Conferences, Workshops Content
|“Civil Society in the Maghreb”|
The Ismaili Centre June 2001
The concept of ‘civil society’ has been rediscovered recently and has, in a very short period, invaded the field of human and social sciences. One may wonder whether it should be considered a tool which helps analyse with greater accuracy and pertinence certain processes within contemporary societies or an expression which refers to new realities which have emerged recently and did not previously exist.
In some of his last writings, Ernest Gellner held that civil society, born in Western Europe, had to face two rivals: one was the Islamic umma and the centralised authoritarian or totalitarian systems (Conditions of Liberty: Civil Society and its Rivals. Penguin, 1994). Civil society has won the competition, but could not be extended into areas where a specific culture (the ‘Western’, specifically) had not prevailed (i.e. Muslim societies). Wajih Kawtharani argues that pre-modern societies in the Muslim environment had given birth to a kind of precursor of civil society, which he calls mujtama’ ahli (communitarian or parental society), since networks of social, economic and cultural action had to be set in order to manage public services independently from the State (The Project of Arab Renaissance: The Crisis of Evolution From Sultanian to National Social Forms. Lebanese University Press, 1996).
We have thus two symmetrical diagnoses: one is that civil society is not possible where Islam keeps a hold on minds and on social regulations. The other is that it is facilitated by particular traditions born within societies of Muslims. Can we assess the validity of these hypotheses through an examination of what happens in the Maghreb?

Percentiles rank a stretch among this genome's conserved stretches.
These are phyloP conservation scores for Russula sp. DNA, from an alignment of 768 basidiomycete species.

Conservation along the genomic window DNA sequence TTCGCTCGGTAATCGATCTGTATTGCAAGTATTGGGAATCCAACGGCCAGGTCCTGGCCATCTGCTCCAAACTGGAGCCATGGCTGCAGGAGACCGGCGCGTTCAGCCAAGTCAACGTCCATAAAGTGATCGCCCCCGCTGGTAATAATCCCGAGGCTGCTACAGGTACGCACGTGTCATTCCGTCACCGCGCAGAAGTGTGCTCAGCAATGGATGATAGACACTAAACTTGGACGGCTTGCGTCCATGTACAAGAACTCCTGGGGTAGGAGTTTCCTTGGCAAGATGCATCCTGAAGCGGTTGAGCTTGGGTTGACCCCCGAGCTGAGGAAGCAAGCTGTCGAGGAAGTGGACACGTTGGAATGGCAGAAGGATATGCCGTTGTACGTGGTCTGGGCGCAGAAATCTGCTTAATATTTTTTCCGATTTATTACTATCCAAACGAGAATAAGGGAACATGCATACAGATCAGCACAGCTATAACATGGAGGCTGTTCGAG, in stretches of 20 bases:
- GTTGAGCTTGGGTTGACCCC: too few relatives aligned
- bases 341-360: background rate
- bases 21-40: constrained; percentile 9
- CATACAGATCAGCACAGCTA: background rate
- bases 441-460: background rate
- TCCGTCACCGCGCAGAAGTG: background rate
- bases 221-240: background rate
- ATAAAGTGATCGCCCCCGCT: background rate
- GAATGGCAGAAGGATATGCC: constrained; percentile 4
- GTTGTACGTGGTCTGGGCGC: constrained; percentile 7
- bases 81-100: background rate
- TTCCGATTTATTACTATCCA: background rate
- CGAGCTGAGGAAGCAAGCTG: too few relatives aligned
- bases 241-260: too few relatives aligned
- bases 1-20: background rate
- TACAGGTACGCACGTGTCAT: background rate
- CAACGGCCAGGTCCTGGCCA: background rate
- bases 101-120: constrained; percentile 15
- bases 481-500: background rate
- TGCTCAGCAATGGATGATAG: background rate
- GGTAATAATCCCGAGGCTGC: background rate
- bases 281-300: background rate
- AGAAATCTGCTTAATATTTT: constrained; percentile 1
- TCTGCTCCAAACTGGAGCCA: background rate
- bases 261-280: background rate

Pre-modern societies in the Maghreb had what we may call ‘minimal states’: the central authority (the sultan or ‘amir’) had a very weak presence and action in society, nothing to compare with the modern State’s hold. Local communities (cities, tribes) had to rely on themselves in the management of many functions, which are and sometimes were even at that time, considered as part of the duties of public authorities. This included mainly institutions of social solidarity and worship and even, sometimes, defence and internal security. Thus we can understand that the idea of self-help through organised networks of active institutions could be viewed as a kind of ‘proto’ or pre-modern civil society.
European colonisation and the modern State have disrupted the traditional social order. Post-independence states had to go through hard times in order to impose themselves in a hostile environment, while they had very limited human and financial resources. However they benefited from the legitimation provided by ideologies of nationalism, which prevailed in the 1960s and 1970s.